Parking Situation Frustrates Students

How changes to parking may have led to a worse driving experience at school for both students and parents?

As you walk towards your car slowly after a tiring school day, you notice the abundance of cars lined up, fighting over parking spots and parked in the middle of intersections. It will take a while to leave due to the traffic.

This same scenario can hit close to home for UPA students. The issues regarding parking and driving affect everyone at UPA, from the students trying to leave, parents attempting to pick up their children and even the various food trucks that visit campus.

The school guidelines and rules regarding parking and driving are more strictly enforced this year with the addition of more staff who monitor the school, the pickup area to the right of the Horton and signs that show the designated parking areas. The changes were first implemented during hybrid learning. 

Student drivers, like seniors Britney Stout and Nahum Hintsa, have noticed how difficult it can be to find parking in the student parking lot, even with the new changes, because of the number of cars after school and the small campus which accumulates to major traffic jams.

The student parking lot gets filled up by UPA parent’s cars, as there is not enough student drivers to fill the spots. (Photo by Christopher Alvarez.)

Stout got her driver’s license in August 2020, allowing her to drive and park at school this year. 

“When parents come and pick up their kids in front of the coffee shop where students are supposed to park, it makes it difficult to leave school sometimes because there’s so many cars coming in and out of that area,” Stout said. “It can be troublesome because you’re always waiting in traffic just to leave school.” 

The main parking spot for students, staff, and parents is the space in front of the main office; the area facing the cafe is considered extra parking.

Hintsa began driving in the summer of 2021 and drives himself to school every day. Student drivers like Hintsa and Stout both believe that the commotion and traffic is caused by the entrance and exit of so many cars.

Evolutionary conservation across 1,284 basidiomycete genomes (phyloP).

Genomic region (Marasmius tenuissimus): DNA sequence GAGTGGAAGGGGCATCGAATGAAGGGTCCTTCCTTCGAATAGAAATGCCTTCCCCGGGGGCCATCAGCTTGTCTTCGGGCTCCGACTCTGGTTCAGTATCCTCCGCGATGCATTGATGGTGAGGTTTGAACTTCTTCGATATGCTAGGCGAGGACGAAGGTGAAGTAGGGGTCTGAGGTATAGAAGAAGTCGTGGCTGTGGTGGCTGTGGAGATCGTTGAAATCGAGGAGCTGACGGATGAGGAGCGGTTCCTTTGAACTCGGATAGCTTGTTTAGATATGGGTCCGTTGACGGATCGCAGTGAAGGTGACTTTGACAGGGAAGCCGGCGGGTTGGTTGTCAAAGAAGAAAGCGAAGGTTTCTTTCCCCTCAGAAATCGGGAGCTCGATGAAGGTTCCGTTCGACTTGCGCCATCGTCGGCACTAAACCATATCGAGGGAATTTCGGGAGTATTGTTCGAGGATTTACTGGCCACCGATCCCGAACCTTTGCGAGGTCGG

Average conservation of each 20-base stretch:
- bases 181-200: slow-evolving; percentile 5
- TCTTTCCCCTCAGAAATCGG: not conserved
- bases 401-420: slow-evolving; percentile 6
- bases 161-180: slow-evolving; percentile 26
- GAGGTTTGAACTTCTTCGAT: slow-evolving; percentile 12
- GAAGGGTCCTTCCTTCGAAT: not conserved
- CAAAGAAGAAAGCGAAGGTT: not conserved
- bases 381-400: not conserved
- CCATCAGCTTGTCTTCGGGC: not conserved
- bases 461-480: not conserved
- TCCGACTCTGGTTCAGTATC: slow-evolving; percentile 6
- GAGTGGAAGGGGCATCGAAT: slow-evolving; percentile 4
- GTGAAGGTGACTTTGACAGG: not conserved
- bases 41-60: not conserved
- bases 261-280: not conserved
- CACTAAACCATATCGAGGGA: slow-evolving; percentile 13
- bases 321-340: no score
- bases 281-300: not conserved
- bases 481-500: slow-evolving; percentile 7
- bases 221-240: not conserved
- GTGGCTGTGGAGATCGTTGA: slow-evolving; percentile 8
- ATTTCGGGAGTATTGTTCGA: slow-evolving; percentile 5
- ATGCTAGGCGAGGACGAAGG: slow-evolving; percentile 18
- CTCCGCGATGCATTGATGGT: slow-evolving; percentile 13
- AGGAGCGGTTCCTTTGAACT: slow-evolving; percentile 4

“Because the school campus is very small, and we have about 720 [students] here, so many cars are coming in and out that it can cause a big ruckus and irritation,” Hintsa said. 

Traffic and buildup formed when parents started to pick up and drop off their kids or park at the student parking spots in front of the cafe.

The two exits in the student parking lot lead to a traffic jam as it is a common place where students are picked up. (Photo by Christopher Alvarez.)

This year, in particular, has made the parking situation unique due to the addition of lines, staff, cones and signs. Cones and signs were placed directing parents through the three exits and entries. Staff like lead campus supervisor Elliot Boesch direct cars in the exit next to the Horton building while other teachers that rotate monitor the area next to the Learning Center.

Senior Eros Garcia got his license over quarantine and started driving to school. 

“We don’t have a large population of students, and our parking lot is small so for our students it wouldn’t be much of a problem, but with the addition of parents that aren’t supposed to be there, it becomes really congested and hard to get out,” Garcia said. 

Director of Special Programs Jean Mastrogiacomo supervises the traffic that builds up next to the Learning Center in the morning.

In some cases vehicles that don’t belong to parents not students will take up spaces like the utilities van and the mail truck visible in the photo. As depicted in the photo, cars take up all but the handicap spot after school. (Photo by Christopher Alvarez.)

Mastergiacomo pointed out that the reason why parents are still parking, picking up and dropping off in areas that they are not meant to is because parents do not seem to notice or understand the emails that were sent out to notify them of the rules and changes to them. 

Senior Romita Pakrasi, who started driving to school during hybrid learning, likewise believes that some of the issues regarding parking and driving at school this year have more to do with communication issues rather than parking layout, as well as the fact that new students’ parents never had the chance to drop off their kids during the first year and a half of distance learning.

“It’s a complicated issue that many parents don’t understand well since the school didn’t communicate the greatest,” Pakrasi said. “It’s also on the parents to open the emails on parking and better understand the drop-off and pickup rules.”